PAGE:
Syria's oppostion coalition dismisses head of interim government
BEIRUT- The opposition Syrian National Coalition voted to sack the Qatar-backed head of the Syrian opposition's interim government Tuesday, in the first major shake-up of the opposition since the election of the new Saudi-backed Coalition president. This is a clear sign that the kingdom is seeking to extend control over the opposition body.
The move also once again highlights how rivalries between Gulf rivals and the main backers of the Syrian opposition are dominating the political sphere. The Coalition has been plagued by divisions between blocs respectively aligned with the Gulf competitors- Saudi Arabia and Qatar - who despite being allies, have been increasingly at odds over Qatar's backing of Muslim Brotherhood administrations in other Arab Spring countries, including Egypt and Libya.
The Coalition's General Assembly voted to dismiss Ahmad Tohme as head of the interim government and dismiss the cabinet, following a dawn vote in Istanbul, according to a statement from the Coalition released early Wednesday.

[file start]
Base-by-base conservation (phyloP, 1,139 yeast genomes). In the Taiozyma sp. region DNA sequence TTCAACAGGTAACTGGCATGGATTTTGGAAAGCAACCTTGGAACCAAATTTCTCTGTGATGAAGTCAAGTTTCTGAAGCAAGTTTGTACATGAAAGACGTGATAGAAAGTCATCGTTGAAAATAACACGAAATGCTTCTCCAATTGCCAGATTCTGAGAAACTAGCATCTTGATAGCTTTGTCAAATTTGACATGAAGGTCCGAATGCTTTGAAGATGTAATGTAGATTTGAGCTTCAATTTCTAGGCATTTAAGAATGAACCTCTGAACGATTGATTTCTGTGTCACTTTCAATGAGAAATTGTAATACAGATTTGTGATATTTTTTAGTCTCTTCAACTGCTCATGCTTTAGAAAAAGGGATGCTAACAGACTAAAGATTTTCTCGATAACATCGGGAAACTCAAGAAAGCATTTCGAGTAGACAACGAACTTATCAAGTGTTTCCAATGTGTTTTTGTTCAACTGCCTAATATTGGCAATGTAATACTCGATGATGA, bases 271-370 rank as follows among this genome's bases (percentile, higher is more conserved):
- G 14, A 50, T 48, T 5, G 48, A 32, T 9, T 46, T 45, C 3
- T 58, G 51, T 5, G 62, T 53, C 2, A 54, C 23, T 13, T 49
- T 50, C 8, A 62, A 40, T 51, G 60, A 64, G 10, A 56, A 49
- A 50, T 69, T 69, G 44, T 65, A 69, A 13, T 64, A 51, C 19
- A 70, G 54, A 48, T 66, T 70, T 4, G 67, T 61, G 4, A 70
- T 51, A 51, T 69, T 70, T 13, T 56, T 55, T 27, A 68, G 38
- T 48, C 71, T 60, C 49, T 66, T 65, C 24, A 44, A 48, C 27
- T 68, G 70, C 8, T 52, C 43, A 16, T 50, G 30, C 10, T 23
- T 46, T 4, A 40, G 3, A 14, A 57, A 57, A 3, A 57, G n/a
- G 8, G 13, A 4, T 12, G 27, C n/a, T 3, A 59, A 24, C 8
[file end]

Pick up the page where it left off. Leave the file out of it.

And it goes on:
The statement denied the vote reflected a lack of confidence in the cabinet, but said it was a "chance to grant confidence to the new technocratic expertise," adding the decision was "purely democratic and made in accordance without national interest."
Tohme, considered close to the Muslim Brotherhood, was appointed ten months ago to head the government designed to operate as an alternative administration in rebel-held Syria. But in June, just days before he was replaced as head of the Coalition, Saudi-backed Ahmad Jarba sought to rally a vote of no confidence in Tohme's government, also annulling a decision to sack the group's military wing, the Supreme Military Council over corruption claims.